Comparing Apples to Oranges: America versus Europe in the Response to COVID

I have listened to pundits and medical experts on networks from PBS to DW speak at length on the failures of America to adequately deal with the pandemic in comparison with European countries. Most recently, one of these sources cited Americas high fatality numbers as compared to other western European countries and specifically criticized the American system of states and federalism as presenting an unworkable patchwork of policies. One cited the per capita death rate as the highest of all. In both cases the point is misleading.

The direct nation to nation comparison of the US and specific European countries, without any differentiation as to their economic condition or level of population, is the most invidious of the two assertions. Setting aside concerns about how the counting is done, America, taken as one undifferentiated mass, does look worse in absolute numbers, but such one-to-one comparison commits the classic error of contrasting apples to oranges.

To make a meaningful comparison, we need to construct a proper basis by looking at countries that are similar in terms of economic organization and development. Then we have to combine those into a unit of population similar to the US. When that is done the figures don’t look all that different.

The US has a population at roughly 330 million people. Of the most advanced economies comparable in development, none of the western European countries separately comes anywhere close to that figure, but if we cobble together what could be called the big five, we can arrive at a unit that is acceptably close:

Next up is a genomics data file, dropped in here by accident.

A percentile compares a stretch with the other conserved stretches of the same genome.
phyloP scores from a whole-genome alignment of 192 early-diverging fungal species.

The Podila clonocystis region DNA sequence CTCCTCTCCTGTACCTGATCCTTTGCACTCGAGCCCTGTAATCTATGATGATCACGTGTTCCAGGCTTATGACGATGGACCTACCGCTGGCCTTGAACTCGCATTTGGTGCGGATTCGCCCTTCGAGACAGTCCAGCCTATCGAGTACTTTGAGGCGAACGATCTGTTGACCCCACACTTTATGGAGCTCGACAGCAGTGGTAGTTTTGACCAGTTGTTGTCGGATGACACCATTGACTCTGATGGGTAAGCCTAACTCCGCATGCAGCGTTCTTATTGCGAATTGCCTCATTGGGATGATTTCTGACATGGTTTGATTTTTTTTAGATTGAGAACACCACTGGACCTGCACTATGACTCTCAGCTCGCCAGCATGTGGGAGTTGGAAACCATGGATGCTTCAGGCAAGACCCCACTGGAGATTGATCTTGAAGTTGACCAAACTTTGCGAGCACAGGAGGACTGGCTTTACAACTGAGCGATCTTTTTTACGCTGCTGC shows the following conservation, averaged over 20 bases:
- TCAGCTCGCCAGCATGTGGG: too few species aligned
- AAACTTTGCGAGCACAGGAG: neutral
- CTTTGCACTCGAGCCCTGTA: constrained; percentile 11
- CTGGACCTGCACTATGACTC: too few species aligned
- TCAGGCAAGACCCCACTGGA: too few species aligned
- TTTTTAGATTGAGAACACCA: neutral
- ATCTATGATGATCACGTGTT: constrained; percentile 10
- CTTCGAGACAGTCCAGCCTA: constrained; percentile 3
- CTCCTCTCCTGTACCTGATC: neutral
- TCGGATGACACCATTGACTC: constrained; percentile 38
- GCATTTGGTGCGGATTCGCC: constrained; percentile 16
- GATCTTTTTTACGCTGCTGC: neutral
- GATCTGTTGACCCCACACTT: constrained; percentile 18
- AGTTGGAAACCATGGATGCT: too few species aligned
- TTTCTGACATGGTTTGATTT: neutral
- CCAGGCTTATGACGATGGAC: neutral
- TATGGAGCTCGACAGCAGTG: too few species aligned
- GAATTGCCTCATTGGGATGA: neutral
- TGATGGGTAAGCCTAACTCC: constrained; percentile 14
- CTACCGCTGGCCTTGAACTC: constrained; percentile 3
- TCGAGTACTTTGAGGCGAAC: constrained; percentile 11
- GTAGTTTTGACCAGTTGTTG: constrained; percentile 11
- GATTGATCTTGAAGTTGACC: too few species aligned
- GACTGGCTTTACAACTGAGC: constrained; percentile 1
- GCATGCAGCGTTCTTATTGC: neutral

Germany : 83 million

UK: 68 million

France: 65 million

Italy: 60 million

Spain: 47 million

Total: 323 million

Now let us look at each country’s separate COVID death numbers:

US: 542,000

 

And each of the big five European countries:

Germany: 75,000

UK: 126,000

France: 92,305

Spain: 72,900

Italy: 105,000

Total: 471,205

 

If one then runs the per capita number that gives results for the US at approximately .0016 and for the European big five, .0014, a difference of only .0002. And now consider that in the US, the rate is slowing as we approach herd immunity through natural exposure and vaccination. Europe is again on the increase and has significantly botched its vaccine delivery. This doesn’t speak particularly well for the central administration in Brussels.

As for the per capita rate, the UK still has that record at, .0018 despite very severe lockdowns. New York has one of the highest rates in the US at .0025, and it was one of the sates with comparably severe lockdown policies.

From the numbers, it is hard to be happy with any country’s performance, but they do not indicate a failure of federalism. As we approach the end of the pandemic, there will be plenty of data to run through, but I suspect the more centralized forms of command and control will leave a lot to be desired. I for one would not advise putting all our apples in one basket—nor our oranges for that matter!

 

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